Uni Lad & Why Every Man Must Fight The Trivialisation Of Rape
, February 1st, 2012 13:17
After a Twitter firestorm, misogynist website Uni Lad has closed itself down. But, argues Luke Turner, we must remain vigilant for its belittling of rape
Ah, the young male. Full of vigour and hormones and spunk, lively of thought, energetic of mind. Half of the population was one, once, including me - it is as a retired youth that I have been so depressed and angered by the Uni Lad farrago of the past couple of days. Since Tuesday evening, the internet has been lively with disgust and outrage aimed at Uni Lad, a website that claimed to have 8,000 visitors a day, and has 70,000 "likes" on its facebook page. The most offending article, called 'Sexual Mathematics' concluded thus: "If the girl you've taken for a drink... won't spread for your head, think about this mathematical statistic: 85% of rape cases go unreported," it chortled. "That seems fairly good odds". And the final addendum "Uni Lad does not condone rape without saying surprise".
Yesterday, the site posted a mealy-mouthed Facebook apology for this worst offence, only for the comments beneath it to be filled with a torrent of charming young men (writing under their own names, it should be noted) posting such vignettes as "just a bit of rape banter" (four likes) "9/10 people enjoy gang rape, who ever complained needs to check statistics" (59 likes). Depressingly, it's not just the lads themselves coming up with this repellent trash. One apparently female Facebook user wrote "Rape = surprise sex" (39 likes), another comes up with the customary accusation in this situation "girls complainin [sic] about this article are probably closet lesbians and guys complainin [sic]are probly [sic] small dicks who cant [sic] get a girl to even look at it"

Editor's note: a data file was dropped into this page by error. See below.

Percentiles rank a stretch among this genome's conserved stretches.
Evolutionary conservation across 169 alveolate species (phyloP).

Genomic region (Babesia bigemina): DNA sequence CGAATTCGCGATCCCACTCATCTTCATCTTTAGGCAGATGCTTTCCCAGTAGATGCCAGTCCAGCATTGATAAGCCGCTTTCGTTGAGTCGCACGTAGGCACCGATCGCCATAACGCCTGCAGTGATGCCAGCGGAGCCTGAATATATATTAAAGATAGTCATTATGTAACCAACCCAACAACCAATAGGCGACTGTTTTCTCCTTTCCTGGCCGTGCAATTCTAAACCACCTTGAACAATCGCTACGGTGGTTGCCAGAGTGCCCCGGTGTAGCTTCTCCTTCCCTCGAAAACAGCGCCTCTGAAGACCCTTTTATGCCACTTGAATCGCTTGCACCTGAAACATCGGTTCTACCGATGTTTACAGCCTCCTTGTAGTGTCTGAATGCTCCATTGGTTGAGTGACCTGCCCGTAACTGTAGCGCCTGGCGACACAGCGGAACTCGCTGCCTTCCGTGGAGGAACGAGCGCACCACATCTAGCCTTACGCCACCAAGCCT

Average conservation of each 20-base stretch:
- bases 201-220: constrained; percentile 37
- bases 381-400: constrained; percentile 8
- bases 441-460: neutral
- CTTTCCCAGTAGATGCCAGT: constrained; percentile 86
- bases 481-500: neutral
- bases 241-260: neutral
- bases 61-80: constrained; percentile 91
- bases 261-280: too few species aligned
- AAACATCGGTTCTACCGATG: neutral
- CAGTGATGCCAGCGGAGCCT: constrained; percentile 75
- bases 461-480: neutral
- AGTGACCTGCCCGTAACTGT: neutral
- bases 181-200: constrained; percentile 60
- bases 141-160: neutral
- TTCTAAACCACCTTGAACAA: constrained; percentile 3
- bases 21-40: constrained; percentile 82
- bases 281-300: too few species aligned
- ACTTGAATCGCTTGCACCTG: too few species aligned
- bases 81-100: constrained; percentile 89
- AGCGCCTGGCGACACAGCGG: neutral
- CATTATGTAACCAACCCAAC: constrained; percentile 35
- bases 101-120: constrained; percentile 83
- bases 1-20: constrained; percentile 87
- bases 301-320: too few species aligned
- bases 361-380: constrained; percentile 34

Uni Lad has today closed itself down, replacing the site with a static page saying they're "certainly going to be cleaning up our act" before a future relaunch. Having read a fair few of their articles before the site went, it's fair to say that if they were to remove all the offensive articles, they'd be left with precious little left. Articles advocating hunting out drunk women who seemed "innocent" and "vulnerable" were two-a-penny. No doubt the disappearance of the site will see their readers honking off about liberal PC lesbian witch hunts. I for one will be very surprised if the Uni Lad site that emerges in a couple weeks will be a place of high discourse, discussions of how to acquire the finest linens at a reasonable price, and exhortation to clean-limbed, improving exercise. In fact, their shop is still very much a going concern. There, you can buy t-shirts (see above) emblazoned with slogans like "Keep Calm & Carry My Beer", with its uncanny echo of our Prime Minister David Cameron's "calm down dear" outburst in the House of Commons last year.